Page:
Develop a clear agreement on what your goals are and make sure they are measurable. Have a formal mechanism for alliance members to identify the goals, milestones, and turning points crucial to the success of the relationship. Devise an evaluation that will measure both implementation and performance. The Partnering agreement should establish the terms and conditions under which partners will resolve questions of opportunity, accountability and risk. The final agreement should be reviewed and agreed upon by all parties involved or affected. Check with your national trade or professional association, they may have already developed a standard agreement for you. Alternatively, to reduce development costs, pick up a copy of Developing Strategic Alliances which has an extensive general issues checklist to review before you meet with the lawyers.

Alliance Development Process: Implementation

This is the kick-off of the alliance and kick-off parties are common. Generally, most of the persons from both or all companies that are involved in the alliance will attend. This humanizes the organizations and the people working on the alliance. The difficult work of merging hardware, software, systems, policies and all the elements that differ among the alliance partners from development to production to distribution. This is a deal-maker, or breaker, step in the alliance development process.

Alliance Development Process: Maintenance

Regularly review your mutual goals and performance. Regularly meet with alliance partners to evaluate the status of your relationship. Should the alliance be upgraded, maintained, or downgraded? Should new goals (short and long-term) and performance expectations be established? Are new measurement systems available?

It has been said that in an ideal marriage one partner is blind and the other deaf. To keep your strategic alliance alive and healthy, each partner must overlook some of their partner’s misgivings. At the same time, each must keep an open line of communication to minimize conflict and relationship meltdown. The best way to do this is through regular Relationship Value Updates (RVUs). Quarterly RVUs are preferred, but semiannually can be acceptable.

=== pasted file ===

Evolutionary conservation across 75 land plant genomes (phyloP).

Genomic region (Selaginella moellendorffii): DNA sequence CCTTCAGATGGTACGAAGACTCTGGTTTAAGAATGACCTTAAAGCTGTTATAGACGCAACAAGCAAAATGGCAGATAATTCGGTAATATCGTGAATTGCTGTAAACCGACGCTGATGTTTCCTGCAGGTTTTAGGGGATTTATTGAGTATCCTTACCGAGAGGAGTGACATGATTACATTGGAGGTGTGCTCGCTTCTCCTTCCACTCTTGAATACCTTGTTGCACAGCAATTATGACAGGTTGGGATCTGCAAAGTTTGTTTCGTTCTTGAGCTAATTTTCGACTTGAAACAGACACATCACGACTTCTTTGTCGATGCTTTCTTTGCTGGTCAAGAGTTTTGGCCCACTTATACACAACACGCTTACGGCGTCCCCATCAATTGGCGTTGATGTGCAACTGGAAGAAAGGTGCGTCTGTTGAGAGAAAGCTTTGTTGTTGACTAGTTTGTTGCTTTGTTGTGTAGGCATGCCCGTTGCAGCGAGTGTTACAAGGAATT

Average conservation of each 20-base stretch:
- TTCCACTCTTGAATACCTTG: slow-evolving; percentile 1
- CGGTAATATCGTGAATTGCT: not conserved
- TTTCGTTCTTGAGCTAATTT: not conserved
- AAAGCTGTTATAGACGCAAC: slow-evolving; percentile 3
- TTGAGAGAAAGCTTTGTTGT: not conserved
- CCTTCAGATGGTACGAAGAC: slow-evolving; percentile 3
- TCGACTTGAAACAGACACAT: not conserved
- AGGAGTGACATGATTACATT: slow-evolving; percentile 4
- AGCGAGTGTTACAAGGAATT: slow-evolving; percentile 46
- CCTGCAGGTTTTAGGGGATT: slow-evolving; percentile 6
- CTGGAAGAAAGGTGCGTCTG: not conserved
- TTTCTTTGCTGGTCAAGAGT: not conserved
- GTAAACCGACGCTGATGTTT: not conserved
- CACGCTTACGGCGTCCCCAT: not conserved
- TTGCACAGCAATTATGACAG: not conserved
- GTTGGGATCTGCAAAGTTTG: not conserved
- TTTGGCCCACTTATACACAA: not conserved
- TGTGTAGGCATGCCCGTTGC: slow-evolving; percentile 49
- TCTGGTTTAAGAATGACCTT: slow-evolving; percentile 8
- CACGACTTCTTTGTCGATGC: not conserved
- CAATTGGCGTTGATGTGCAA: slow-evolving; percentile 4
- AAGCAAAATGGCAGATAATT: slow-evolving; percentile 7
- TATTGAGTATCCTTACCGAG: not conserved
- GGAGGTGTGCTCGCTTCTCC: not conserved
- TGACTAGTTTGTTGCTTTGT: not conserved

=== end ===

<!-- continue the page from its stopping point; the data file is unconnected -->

What Suppliers Say About Buyers (850 words)

What Suppliers Say About Buyers

What are they saying about your company?

I recently delivered a “What Suppliers Say About Buyers” partnering presentation to the National Association of Chemical Distributors at their annual meeting. A couple months before the meeting, I visited the convention chair, Pat Marantette, at his Southern California business, E.T. Horn Company, to learn more about the industry. One of the things he told me was that he was more concerned with the relationships with his suppliers than the relationships with his customers. He went on to explain to me that without his suppliers, he was out of business.

In thinking back on the visit, asking how important are suppliers to your business success is an important question. The following is excerpted from my latest book, PartnerShiftHow To Profit from the Partnering Trend. I believe you’ll be asking yourself questions in reference to the relationships you enjoy, or do not enjoy, with your suppliers.

At the Building Service Contractors Association International’s 1997 Chief Executive Officer Seminar in Los Cabos, Mexico, one of the suppliers to the industry was assigned to present a presentation based on what the suppliers in general said they did not like about the contractors, their customers, actions. While Rob Kohlhagen, senior market development manager at SC Johnson Professional delivered an exceptional presentation, I’m not sure he ever forgave me for assigning him the task. Admitting the comments came from only one industry, I believe they are universal, as they have applied to most of the industries that I have counseled or studied.